January 9, 2013 – EARTH – One hundred thousand years ago, a massive chunk of the Mauna Loa volcano cracked away from Hawaii and slid into the sea, launching a wave that rose as high as the Eiffel tower up the slopes of a nearby island. That mega-tsunami was not an isolated incident: the past 40,000 years have seen at least ten gigantic landslides of more than 100 cubic kilometers in the North Atlantic ocean alone, each capable of producing waves tens to hundreds of meters high. Another is bound to happen sometime — although whether it will strike tomorrow or 10,000 years from now is anyone’s guess. Earth is now in the middle of a flare-up of supervolcanic activity. Over the past 13.5 million years, no fewer than 19 giant eruptions have each spewed more than 1,000 cubic kilometers of rock — enough to coat an entire continent in a few centimeters of ash and push the planet into ‘nuclear winter’. One of the most recent such eruptions, of Toba in Indonesia 74,000 years ago, was such a catastrophic event that some scientists have blamed it for starting the last ice age and slashing the human population to about 10,000 people. One estimate1 suggests that there is a 1% chance of a super-eruption in the next 460–7,200 years.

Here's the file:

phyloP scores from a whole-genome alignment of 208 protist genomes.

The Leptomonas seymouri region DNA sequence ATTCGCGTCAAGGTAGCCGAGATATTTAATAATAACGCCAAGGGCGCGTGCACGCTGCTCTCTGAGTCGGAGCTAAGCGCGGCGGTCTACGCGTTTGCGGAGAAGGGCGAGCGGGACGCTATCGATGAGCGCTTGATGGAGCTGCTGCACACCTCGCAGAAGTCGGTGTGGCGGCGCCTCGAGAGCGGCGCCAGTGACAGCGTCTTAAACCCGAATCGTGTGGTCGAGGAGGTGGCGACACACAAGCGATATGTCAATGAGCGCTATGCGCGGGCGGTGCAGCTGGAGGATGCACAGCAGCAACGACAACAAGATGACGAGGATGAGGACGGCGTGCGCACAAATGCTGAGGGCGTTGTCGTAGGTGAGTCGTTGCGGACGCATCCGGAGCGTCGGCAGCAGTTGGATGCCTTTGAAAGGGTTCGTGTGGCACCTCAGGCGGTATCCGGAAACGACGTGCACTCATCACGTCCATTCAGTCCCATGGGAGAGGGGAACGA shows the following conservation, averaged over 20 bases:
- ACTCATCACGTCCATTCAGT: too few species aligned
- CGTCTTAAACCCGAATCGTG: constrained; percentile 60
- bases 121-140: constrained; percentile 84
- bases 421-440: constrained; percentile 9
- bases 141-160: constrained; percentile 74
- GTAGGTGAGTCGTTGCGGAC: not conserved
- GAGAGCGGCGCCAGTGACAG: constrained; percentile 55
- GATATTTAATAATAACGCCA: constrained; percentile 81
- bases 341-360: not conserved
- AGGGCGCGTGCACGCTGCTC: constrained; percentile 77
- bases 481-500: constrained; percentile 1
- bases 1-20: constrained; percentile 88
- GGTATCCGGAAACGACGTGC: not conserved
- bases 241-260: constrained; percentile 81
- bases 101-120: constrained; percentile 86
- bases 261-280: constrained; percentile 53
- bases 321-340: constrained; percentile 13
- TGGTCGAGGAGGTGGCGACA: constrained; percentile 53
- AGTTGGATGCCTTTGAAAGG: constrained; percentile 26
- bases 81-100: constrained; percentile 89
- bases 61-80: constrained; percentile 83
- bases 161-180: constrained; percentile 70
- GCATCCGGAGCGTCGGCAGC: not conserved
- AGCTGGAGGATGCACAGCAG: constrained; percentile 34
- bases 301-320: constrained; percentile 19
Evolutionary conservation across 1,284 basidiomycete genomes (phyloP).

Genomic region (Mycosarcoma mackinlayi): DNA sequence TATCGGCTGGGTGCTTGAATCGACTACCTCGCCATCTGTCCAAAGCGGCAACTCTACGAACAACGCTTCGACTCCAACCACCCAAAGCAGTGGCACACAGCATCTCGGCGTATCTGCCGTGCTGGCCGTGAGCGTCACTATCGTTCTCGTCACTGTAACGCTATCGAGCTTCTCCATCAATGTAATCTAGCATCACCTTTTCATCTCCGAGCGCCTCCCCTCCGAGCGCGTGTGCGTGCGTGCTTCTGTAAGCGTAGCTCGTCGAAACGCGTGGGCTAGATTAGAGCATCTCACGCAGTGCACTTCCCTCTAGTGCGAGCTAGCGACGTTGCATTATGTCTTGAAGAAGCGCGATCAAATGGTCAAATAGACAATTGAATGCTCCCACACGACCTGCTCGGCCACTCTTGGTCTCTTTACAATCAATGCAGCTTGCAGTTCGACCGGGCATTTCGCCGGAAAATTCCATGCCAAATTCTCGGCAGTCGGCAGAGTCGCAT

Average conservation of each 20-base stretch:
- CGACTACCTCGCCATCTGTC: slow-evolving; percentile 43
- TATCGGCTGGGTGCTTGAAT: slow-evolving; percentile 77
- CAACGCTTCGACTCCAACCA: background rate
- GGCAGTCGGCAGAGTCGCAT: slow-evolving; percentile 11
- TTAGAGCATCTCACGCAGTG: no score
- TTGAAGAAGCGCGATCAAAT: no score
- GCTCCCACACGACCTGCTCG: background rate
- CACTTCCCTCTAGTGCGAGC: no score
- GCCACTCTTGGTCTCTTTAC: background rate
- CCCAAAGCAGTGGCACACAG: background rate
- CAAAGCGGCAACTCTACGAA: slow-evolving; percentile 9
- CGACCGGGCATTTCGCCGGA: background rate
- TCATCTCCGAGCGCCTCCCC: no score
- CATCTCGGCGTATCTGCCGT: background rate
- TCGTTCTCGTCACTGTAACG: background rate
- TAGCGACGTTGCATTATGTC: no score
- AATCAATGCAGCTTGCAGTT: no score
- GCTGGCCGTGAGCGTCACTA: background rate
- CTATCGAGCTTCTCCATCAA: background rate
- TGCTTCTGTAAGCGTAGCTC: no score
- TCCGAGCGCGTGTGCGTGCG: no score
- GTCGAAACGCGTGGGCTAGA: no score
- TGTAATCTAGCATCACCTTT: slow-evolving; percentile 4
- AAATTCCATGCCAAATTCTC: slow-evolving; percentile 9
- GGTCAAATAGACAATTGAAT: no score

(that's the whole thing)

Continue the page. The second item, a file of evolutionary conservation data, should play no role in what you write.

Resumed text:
Andromeda Strain: Although viruses and bacteria grab more attention, fungi are the planet’s biggest killers. Of all the pathogens being tracked, fungi have caused more than 70% of the recorded global and regional extinctions, and now threaten amphibians, bats and bees. The Irish potato famine in the 1840s showed just how devastating such pathogens can be. Phytophthora infestans (an organism similar to, and often grouped with, fungi) wiped out as much as three-quarters of the potato crop in Ireland and led to the death of one million people. Potato blight is still a threat: 13_A2, a highly aggressive strain of P. infestans, is now rampant in Europe and North Africa. Across the globe, Phytophthora causes some US$ 6.7 billion in annual damages, according to a 2009 estimate4. Sarah Gurr, a plant pathologist at the University of Oxford, UK, estimates that the worst theoretical potato infestation would deprive 1.3 billion people of food each year. Other major staple crops face similar threats, such as rice blast (Magnaporthe oryzae), corn smut (Ustilago maydis), soya bean rust (Phakopsora pachyrhizi) and wheat stem rust (Puccinia graminis). The stem-rust superstrain Ug99 has in recent years slashed yields in parts of Africa by as much as 80%. If all five crop staples were hit with fungal outbreaks at the same time, more than 60% of the world’s population could go hungry, says Gurr. “That’s apocalyptic”, but unlikely, she says — “more of a James Bond movie”. David Hughes, a zoologist at Pennsylvania State University in University Park, adds that terrorists could use fungi to wreak havoc by targeting economically important crops. In the 1980s, for example, a possibly deliberate infection wiped out cacao crops in northern Brazil, changing the country’s demographics and ecology as people moved from unproductive farms to the cities and cleared more rainforest. “If you wanted to destabilize the world, you could easily introduce rubber blight into Southeast Asia,” he says, which would trigger a chain reaction of economic and political effects. Modern agriculture has exacerbated societies’ vulnerability by encouraging farmers to plant the same strains of high-yield crops, limiting the variety of resistance genes among the plants, says Gurr. “We’ve skewed the arms race in favour of the pathogen,” she says. “That’s why we’re on the brink of disaster.” Researchers estimate that there are 1.5 million to 5 million species of fungi in the world, but only 100,000 have been identified. Reports of new types of fungal infection in plants and animals have risen nearly tenfold since 1995 (ref. 3). Gurr suggests that climate change might be a culprit. Humans have cause for concern as well. In the past decade, a tropical fungus called Cryptococcus gattii has adapted to thrive in cooler climes and invaded the forests of North America’s Pacific Northwest. By 2010, it had infected some 280 people, dozens of whom died. Although fungi are not spread as easily from person to person as viruses, for example, and anti-fungal agents can effectively tackle most infections, there are still reasons to worry. Fungi continue to evolve, and once they are established in an ecosystem, they can be almost impossible to wipe out. Given these trends, experts say that fungi have not received enough attention from researchers and governments. “I’d be very surprised if an abrupt fungal infection killed a large swathe of people. But it’s not impossible,” says Matthew Fisher, an emerging-disease researcher at Imperial College London. “Complacency is not a recommended course of action.” –Nature